My name is Elijah Mpona and I believe that being a teacher is something unique and special

Elijah Mpona

Elijah Mpona, a teacher in Malawi


“Being a teacher is something special, it’s unique. You take what’s in your brain and you put it in someone else’s. And, once you see that it’s worked, that the person is doing what you’ve taught him or her to do, you feel great”.

“My name’s Elijah Mpona. I’m a moderator here at the Dzaleka digital lab in Malawi. First of all, I’m a programmer, a software developer. And here I’m a student moderator. This is how Elijah, a ProFuturo teacher at the Dzaleka refugee camp in Malawi, introduces himself. 

Elijah Mpona believes that being a teacher is something special and unique: “You take what’s in your brain and you put it in someone else’s. And, once you see that it’s worked, that the person is doing what you’ve taught him or her to do, you feel great”.

Educational barriers

As a programmer, Elijah confesses to loving technology, which is why he feels comfortable as a ProFuturo teacher: “As this job is all about technology, computers, tablets and so on, I’m more motivated about being here because it’s the place I like to be in. Elijah Mpona works at the only primary school at the Dzaleka refugee camp in Malawi and he’s also a refugee from the DRC (Democratic Republic of Congo).

The complexity of the educational situation in this context has led Elijah to adapt and overcome the different barriers to teaching: “It’s really devastating and it’s a major problem for us, as teachers, because at the camp here we have hundreds of nationalities, different people from different places, and they have different cultures and languages. So, as we have a centre here and at this centre we have all these children from different places speaking different languages, we have to find a way of communicating with them, understanding their behaviour and finding out where they come”.

Adapting to the limitations on teaching during the Covid-19 pandemic was another major barrier for Elijah: ” We had to split the class. Before we had maybe 120 students in one class, but now we have 50”.

Technology that motivates

Although Elijah was already familiar with the implementation of technology in the classroom, the ProFuturo training has allowed him to expand his teaching methods: “The training has helped us to enable people separated from each other to connect in their learning and understand what’s going on in the world”.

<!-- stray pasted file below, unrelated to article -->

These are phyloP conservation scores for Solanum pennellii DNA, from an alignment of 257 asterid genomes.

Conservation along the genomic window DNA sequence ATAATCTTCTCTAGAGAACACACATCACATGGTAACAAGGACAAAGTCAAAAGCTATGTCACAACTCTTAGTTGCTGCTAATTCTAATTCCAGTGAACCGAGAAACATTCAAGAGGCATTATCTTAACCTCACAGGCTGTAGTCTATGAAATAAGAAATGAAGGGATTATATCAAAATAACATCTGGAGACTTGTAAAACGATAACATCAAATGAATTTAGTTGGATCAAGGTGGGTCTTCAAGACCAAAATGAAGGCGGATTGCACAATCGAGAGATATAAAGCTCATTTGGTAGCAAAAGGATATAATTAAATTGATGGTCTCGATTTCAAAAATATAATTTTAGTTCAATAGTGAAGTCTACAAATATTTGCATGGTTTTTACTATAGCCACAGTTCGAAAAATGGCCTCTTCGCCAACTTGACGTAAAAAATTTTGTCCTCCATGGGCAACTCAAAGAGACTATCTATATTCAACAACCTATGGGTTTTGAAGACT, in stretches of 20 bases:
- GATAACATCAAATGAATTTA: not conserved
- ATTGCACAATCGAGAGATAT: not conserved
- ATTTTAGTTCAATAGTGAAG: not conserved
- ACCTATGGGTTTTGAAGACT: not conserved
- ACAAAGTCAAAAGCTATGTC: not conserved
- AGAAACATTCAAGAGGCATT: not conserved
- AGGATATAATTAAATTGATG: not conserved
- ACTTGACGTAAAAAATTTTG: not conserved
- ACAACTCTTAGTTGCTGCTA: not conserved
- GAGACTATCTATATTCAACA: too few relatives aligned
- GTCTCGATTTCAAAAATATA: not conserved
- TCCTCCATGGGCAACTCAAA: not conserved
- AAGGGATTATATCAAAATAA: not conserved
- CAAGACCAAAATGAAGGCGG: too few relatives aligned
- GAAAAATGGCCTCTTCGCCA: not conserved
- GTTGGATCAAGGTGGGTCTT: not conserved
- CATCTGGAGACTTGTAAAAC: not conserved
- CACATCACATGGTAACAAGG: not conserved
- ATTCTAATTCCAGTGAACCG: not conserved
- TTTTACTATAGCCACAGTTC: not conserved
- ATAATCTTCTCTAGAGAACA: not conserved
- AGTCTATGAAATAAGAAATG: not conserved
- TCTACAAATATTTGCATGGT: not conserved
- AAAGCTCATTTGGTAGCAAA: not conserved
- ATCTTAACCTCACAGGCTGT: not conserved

The arrival of ProFuturo in Dzaleka’s classrooms has also given extra motivation to the school’s students: “The students are really motivated. They like it because it involves them doing something apart from what they see on the blackboards and the teacher explaining things. So they’re more motivated because they see things they haven’t seen before and they’re able to use tablets, and tablets have sounds and images. You know, like cartoons. So they’re more encouraged to learn”.

As for the students’ parents, they’ve also noticed their children’s involvement when it comes to learning at the centre, which also provides them with security: “At home they’ve noticed that their children are more likely to say: “It’s time to go, I have to go to ProFuturo, I have to go to the lab to learn”. And they like sending their children here because they know that, when they’re here, to begin with, they’re safe and they enjoy learning. When people enjoy learning, they know and understand what they’re doing and they won’t forget the lessons. So it’s easy to teach the children with the tablets and it’s what the parents like most”.

Our work in Malawi

ProFuturo began working in Malawi in September 2019. Since then we’ve implemented our digital education programme at the Dzaleka refugee camp, about 40 kilometres from the capital. The camp hosts around 54,000 people, more than half of whom are children and young people, mostly from the neighbouring Democratic Republic of the Congo. 

In partnership with Entreculturas and the Jesuit Refugee Service (JRS) we aim to ensure quality education and a safe learning environment at the only primary school in this refugee camp. Guaranteeing the educational continuity of children aged between 9 and 12 in this emergency situation is our main objective.